The College of Bishops rightly stated that there are different hermeneutical principles being used by differing groups within the church. This paper, we hope, will make clear that we believe that there is a sufficient weight of evidence in scripture, no persuasive tradition against, and persuasive theological reasons to affirm, that women are called and gifted by God for ordained ministry in the church. The bishops also stated that the ordination of women is “a recent innovation.” We would argue that women were serving in ministry positions in the apostolic period. Ordaining women is “a recent innovation” only because the practice of ordaining women was lost to the church and has now been revived. At the same time, any appeal to the “tradition of the church” as an argument against ordaining women should honestly recognize the historical reasons why women were not ordained, and that recent arguments against the ordination of women do not reflect this historical position, but are themselves recent innovations. Further, the bishops stated that there is “insufficient scriptural warrant to accept women’s ordination to the priesthood as standard practice throughout the Province.” We take this statement to mean that it is not the opinion of the bishops that women’s ordination be imposed on all dioceses. We concur. If some bishops and dioceses are not convinced that women should be ordained, those bishops and dioceses should not be forced to do so.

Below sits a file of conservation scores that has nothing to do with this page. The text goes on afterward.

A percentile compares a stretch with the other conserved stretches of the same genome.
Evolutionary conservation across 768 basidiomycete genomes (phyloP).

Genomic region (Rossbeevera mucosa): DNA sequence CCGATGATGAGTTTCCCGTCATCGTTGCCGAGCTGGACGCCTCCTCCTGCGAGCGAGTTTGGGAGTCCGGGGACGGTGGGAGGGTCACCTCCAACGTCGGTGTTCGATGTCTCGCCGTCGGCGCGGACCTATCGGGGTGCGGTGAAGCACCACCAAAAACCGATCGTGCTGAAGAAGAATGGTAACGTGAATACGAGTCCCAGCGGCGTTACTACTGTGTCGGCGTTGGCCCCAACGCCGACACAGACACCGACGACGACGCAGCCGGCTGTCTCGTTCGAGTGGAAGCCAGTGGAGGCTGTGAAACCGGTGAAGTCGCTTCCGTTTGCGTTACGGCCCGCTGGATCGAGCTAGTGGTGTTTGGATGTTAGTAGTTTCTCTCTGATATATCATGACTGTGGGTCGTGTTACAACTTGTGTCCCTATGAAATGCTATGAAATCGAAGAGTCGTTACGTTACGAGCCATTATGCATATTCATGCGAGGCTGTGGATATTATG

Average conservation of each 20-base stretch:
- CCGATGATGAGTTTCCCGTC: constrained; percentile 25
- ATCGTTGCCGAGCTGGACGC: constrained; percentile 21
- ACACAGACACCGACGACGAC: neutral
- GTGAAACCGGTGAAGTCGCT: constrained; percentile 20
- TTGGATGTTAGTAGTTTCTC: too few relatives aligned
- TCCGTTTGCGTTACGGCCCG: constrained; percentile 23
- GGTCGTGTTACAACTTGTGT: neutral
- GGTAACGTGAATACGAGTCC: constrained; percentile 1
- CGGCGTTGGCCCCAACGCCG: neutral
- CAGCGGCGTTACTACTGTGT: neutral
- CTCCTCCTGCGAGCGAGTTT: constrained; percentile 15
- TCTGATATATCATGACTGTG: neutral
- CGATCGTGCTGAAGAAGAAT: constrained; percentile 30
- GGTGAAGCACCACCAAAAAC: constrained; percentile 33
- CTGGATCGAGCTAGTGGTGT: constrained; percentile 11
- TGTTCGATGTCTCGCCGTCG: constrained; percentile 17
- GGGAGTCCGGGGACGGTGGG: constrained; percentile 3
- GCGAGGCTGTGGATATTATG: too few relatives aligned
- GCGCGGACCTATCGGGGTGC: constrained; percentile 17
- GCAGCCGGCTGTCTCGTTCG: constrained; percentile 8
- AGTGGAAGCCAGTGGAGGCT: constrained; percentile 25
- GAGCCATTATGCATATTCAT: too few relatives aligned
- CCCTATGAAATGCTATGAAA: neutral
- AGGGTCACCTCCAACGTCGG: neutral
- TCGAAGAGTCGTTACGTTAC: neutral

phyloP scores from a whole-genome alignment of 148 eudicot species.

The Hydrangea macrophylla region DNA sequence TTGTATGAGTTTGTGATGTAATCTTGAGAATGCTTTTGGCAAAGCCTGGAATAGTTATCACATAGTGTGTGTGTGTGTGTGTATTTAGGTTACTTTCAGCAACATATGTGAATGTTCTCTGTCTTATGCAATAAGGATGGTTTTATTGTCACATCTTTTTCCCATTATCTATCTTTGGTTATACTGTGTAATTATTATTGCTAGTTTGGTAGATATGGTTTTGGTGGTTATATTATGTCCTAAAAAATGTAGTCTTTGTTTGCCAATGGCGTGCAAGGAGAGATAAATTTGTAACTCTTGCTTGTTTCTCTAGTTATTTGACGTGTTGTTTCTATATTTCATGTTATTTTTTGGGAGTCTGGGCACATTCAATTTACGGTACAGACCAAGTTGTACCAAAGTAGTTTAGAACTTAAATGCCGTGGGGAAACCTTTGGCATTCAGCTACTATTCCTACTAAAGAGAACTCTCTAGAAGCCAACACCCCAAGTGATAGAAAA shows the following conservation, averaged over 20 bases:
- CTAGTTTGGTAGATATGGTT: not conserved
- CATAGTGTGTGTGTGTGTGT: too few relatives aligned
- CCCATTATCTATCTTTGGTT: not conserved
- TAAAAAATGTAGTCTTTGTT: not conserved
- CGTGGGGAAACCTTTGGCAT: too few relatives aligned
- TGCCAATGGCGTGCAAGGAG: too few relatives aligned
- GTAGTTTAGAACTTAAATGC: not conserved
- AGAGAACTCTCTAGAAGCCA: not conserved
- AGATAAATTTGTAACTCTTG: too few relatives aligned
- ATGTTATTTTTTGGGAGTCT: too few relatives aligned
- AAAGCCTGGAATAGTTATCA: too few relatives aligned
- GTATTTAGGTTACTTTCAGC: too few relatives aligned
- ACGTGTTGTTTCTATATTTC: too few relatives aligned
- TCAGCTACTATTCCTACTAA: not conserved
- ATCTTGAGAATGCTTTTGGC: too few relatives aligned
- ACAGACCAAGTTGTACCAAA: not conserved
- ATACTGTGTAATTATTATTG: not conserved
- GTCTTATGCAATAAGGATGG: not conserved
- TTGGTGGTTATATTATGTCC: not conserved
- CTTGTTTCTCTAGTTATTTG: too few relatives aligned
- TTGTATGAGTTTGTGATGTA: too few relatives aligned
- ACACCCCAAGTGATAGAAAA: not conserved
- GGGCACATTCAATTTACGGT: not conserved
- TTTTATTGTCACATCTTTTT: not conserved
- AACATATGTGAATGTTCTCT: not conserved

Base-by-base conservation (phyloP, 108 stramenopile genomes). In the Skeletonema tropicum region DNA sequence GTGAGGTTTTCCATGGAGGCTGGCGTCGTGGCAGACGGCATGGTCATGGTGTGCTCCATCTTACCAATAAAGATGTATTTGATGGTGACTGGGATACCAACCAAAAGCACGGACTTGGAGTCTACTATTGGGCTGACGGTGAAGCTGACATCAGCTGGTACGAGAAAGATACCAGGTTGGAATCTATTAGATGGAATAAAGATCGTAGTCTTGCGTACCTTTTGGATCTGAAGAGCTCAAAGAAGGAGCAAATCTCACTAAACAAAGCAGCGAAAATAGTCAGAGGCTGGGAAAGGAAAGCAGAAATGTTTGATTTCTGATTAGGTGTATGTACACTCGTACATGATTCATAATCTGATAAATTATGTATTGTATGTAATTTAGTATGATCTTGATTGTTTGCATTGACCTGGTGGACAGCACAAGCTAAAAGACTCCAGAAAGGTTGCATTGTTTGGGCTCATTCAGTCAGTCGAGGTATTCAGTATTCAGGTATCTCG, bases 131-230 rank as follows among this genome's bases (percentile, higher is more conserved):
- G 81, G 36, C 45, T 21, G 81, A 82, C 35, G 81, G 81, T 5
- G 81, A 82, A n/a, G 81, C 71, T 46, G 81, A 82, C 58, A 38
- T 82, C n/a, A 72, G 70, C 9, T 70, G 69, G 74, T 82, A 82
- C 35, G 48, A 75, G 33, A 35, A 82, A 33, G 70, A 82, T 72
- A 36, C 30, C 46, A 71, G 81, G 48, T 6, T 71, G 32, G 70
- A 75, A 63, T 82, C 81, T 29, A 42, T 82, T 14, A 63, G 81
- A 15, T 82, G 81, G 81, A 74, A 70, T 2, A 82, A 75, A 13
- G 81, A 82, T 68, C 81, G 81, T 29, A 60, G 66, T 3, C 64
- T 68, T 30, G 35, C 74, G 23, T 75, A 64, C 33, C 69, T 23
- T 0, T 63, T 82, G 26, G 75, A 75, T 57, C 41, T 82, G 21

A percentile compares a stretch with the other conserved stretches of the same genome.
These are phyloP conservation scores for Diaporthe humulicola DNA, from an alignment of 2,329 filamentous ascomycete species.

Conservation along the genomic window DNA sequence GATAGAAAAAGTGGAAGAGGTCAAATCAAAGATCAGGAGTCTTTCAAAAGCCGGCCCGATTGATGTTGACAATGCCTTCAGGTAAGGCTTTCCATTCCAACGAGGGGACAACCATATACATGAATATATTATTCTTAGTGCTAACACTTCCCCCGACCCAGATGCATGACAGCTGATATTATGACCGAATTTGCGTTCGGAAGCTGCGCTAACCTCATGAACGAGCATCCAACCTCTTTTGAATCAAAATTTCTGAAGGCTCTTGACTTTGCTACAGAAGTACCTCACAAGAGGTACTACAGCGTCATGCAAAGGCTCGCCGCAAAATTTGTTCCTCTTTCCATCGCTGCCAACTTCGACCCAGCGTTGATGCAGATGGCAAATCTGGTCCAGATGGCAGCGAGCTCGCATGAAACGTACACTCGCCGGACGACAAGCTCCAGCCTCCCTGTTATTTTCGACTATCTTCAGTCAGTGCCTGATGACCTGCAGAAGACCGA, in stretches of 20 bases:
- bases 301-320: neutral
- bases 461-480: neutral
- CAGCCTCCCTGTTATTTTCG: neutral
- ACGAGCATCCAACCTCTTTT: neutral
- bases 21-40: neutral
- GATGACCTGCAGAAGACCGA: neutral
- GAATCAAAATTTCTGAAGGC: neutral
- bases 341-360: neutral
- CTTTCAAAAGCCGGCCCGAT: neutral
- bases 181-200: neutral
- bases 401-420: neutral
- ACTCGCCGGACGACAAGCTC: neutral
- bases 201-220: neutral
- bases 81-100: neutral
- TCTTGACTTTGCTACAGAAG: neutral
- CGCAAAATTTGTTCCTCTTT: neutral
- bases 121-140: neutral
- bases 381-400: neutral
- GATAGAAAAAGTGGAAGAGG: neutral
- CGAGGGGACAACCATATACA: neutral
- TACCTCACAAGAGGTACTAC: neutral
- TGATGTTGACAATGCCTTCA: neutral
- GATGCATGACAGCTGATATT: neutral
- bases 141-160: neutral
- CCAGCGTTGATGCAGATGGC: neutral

The purpose of this paper, therefore, is not to attempt to coerce any diocese into the practice of ordaining women as presbyters. This statement acknowledges that the reasons given for not ordaining women are coherent (although we disagree with them) and that it has the weight of much (but certainly not all) of the history of the church on its side. What the signers of this paper contend is that the argument in favor of ordaining women is also coherent and that there are important arguments in its favor. Most of all, we contend that there is a substantial body of scriptural reasoning and theological argument in favor of ordaining women as priests. This statement will not present every argument which could be made: substantial arguments have been made elsewhere (see the short bibliography attached). Our statement is meant to be merely an outline of the major arguments, especially those from scripture. This scriptural witness leads us to believe that the ordination of godly women as leaders in Christ’s church should continue to be authorized in ACNA dioceses that have decided, or may in future decide, in favor of this policy.
Because this study is simply an outline of the pro-women’s ordination argument, there may be many questions raised which could be answered if there was room for more detail. We commend the bibliography attached as a collection of writings which may help those interested to gain further insight. We would remind any who may comment on this paper to remember that this subject is a sensitive one, both for those in favor of women priests and for those against. By all means, arguments can and should be raised, but arguments should be made against ideas, not people. There is no excuse for dismissing another person’s case without evidence. The use of arguments ad hominem (the logical fallacy which attacks the person rather than the position – a form of argumentation which, sadly, have become prevalent on the internet) should be resisted.